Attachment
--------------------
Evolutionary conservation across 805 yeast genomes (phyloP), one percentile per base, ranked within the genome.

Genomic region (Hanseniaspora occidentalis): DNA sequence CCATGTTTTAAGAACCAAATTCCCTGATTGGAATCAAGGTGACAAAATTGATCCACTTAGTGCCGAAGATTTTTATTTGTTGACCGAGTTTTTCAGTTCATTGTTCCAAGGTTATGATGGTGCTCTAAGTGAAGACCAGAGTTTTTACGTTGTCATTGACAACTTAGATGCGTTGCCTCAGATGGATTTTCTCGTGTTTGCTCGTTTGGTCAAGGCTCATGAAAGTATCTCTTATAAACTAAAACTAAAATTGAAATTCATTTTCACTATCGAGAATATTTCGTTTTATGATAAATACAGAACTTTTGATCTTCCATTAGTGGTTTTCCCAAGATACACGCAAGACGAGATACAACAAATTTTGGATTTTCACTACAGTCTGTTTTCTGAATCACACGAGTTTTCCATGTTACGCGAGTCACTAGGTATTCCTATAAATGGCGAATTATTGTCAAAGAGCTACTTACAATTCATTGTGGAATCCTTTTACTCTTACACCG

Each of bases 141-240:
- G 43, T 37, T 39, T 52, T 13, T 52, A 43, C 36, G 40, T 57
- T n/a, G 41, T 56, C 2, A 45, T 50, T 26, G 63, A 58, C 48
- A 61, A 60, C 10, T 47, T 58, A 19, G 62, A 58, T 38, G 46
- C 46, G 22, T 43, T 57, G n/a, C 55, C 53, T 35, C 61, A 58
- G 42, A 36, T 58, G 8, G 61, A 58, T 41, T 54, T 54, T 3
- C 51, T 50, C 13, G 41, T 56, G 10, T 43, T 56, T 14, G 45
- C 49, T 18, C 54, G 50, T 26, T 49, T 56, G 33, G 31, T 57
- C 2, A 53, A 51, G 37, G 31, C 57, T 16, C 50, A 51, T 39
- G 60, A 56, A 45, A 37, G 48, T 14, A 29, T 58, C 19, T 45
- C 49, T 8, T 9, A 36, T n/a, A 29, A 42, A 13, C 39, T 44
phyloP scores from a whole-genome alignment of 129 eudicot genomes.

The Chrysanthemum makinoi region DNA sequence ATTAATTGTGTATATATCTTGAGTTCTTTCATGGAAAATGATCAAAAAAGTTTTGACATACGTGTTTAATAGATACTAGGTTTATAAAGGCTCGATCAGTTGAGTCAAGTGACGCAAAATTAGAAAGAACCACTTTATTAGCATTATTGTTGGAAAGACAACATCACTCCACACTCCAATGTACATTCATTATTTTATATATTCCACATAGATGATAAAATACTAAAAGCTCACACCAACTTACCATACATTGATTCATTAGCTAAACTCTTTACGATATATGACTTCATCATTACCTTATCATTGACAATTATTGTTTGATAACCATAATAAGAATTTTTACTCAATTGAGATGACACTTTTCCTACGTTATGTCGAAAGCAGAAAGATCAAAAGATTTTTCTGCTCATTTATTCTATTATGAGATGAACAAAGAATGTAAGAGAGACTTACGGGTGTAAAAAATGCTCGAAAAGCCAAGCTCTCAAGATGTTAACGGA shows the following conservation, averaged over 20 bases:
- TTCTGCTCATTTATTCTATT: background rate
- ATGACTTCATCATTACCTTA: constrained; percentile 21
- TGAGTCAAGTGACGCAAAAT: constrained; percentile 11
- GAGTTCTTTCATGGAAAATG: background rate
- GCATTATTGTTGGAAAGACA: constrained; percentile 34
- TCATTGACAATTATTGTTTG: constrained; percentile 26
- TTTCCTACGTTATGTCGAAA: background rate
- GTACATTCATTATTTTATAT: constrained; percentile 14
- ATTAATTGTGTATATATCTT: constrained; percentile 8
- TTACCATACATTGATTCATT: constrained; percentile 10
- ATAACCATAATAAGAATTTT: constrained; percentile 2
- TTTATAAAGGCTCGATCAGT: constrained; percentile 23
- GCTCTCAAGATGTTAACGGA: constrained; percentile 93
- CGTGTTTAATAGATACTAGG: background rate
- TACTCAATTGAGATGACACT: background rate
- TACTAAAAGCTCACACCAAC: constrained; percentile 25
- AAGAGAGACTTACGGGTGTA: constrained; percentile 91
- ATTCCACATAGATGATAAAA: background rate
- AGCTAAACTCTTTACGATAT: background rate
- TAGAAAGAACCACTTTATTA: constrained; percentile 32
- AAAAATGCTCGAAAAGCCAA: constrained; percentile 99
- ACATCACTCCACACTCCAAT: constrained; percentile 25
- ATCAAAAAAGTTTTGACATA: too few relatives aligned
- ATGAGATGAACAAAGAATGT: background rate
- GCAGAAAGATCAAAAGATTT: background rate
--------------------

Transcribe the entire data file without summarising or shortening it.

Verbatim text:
Evolutionary conservation across 805 yeast genomes (phyloP), one percentile per base, ranked within the genome.

Genomic region (Hanseniaspora occidentalis): DNA sequence CCATGTTTTAAGAACCAAATTCCCTGATTGGAATCAAGGTGACAAAATTGATCCACTTAGTGCCGAAGATTTTTATTTGTTGACCGAGTTTTTCAGTTCATTGTTCCAAGGTTATGATGGTGCTCTAAGTGAAGACCAGAGTTTTTACGTTGTCATTGACAACTTAGATGCGTTGCCTCAGATGGATTTTCTCGTGTTTGCTCGTTTGGTCAAGGCTCATGAAAGTATCTCTTATAAACTAAAACTAAAATTGAAATTCATTTTCACTATCGAGAATATTTCGTTTTATGATAAATACAGAACTTTTGATCTTCCATTAGTGGTTTTCCCAAGATACACGCAAGACGAGATACAACAAATTTTGGATTTTCACTACAGTCTGTTTTCTGAATCACACGAGTTTTCCATGTTACGCGAGTCACTAGGTATTCCTATAAATGGCGAATTATTGTCAAAGAGCTACTTACAATTCATTGTGGAATCCTTTTACTCTTACACCG

Each of bases 141-240:
- G 43, T 37, T 39, T 52, T 13, T 52, A 43, C 36, G 40, T 57
- T n/a, G 41, T 56, C 2, A 45, T 50, T 26, G 63, A 58, C 48
- A 61, A 60, C 10, T 47, T 58, A 19, G 62, A 58, T 38, G 46
- C 46, G 22, T 43, T 57, G n/a, C 55, C 53, T 35, C 61, A 58
- G 42, A 36, T 58, G 8, G 61, A 58, T 41, T 54, T 54, T 3
- C 51, T 50, C 13, G 41, T 56, G 10, T 43, T 56, T 14, G 45
- C 49, T 18, C 54, G 50, T 26, T 49, T 56, G 33, G 31, T 57
- C 2, A 53, A 51, G 37, G 31, C 57, T 16, C 50, A 51, T 39
- G 60, A 56, A 45, A 37, G 48, T 14, A 29, T 58, C 19, T 45
- C 49, T 8, T 9, A 36, T n/a, A 29, A 42, A 13, C 39, T 44
phyloP scores from a whole-genome alignment of 129 eudicot genomes.

The Chrysanthemum makinoi region DNA sequence ATTAATTGTGTATATATCTTGAGTTCTTTCATGGAAAATGATCAAAAAAGTTTTGACATACGTGTTTAATAGATACTAGGTTTATAAAGGCTCGATCAGTTGAGTCAAGTGACGCAAAATTAGAAAGAACCACTTTATTAGCATTATTGTTGGAAAGACAACATCACTCCACACTCCAATGTACATTCATTATTTTATATATTCCACATAGATGATAAAATACTAAAAGCTCACACCAACTTACCATACATTGATTCATTAGCTAAACTCTTTACGATATATGACTTCATCATTACCTTATCATTGACAATTATTGTTTGATAACCATAATAAGAATTTTTACTCAATTGAGATGACACTTTTCCTACGTTATGTCGAAAGCAGAAAGATCAAAAGATTTTTCTGCTCATTTATTCTATTATGAGATGAACAAAGAATGTAAGAGAGACTTACGGGTGTAAAAAATGCTCGAAAAGCCAAGCTCTCAAGATGTTAACGGA shows the following conservation, averaged over 20 bases:
- TTCTGCTCATTTATTCTATT: background rate
- ATGACTTCATCATTACCTTA: constrained; percentile 21
- TGAGTCAAGTGACGCAAAAT: constrained; percentile 11
- GAGTTCTTTCATGGAAAATG: background rate
- GCATTATTGTTGGAAAGACA: constrained; percentile 34
- TCATTGACAATTATTGTTTG: constrained; percentile 26
- TTTCCTACGTTATGTCGAAA: background rate
- GTACATTCATTATTTTATAT: constrained; percentile 14
- ATTAATTGTGTATATATCTT: constrained; percentile 8
- TTACCATACATTGATTCATT: constrained; percentile 10
- ATAACCATAATAAGAATTTT: constrained; percentile 2
- TTTATAAAGGCTCGATCAGT: constrained; percentile 23
- GCTCTCAAGATGTTAACGGA: constrained; percentile 93
- CGTGTTTAATAGATACTAGG: background rate
- TACTCAATTGAGATGACACT: background rate
- TACTAAAAGCTCACACCAAC: constrained; percentile 25
- AAGAGAGACTTACGGGTGTA: constrained; percentile 91
- ATTCCACATAGATGATAAAA: background rate
- AGCTAAACTCTTTACGATAT: background rate
- TAGAAAGAACCACTTTATTA: constrained; percentile 32
- AAAAATGCTCGAAAAGCCAA: constrained; percentile 99
- ACATCACTCCACACTCCAAT: constrained; percentile 25
- ATCAAAAAAGTTTTGACATA: too few relatives aligned
- ATGAGATGAACAAAGAATGT: background rate
- GCAGAAAGATCAAAAGATTT: background rate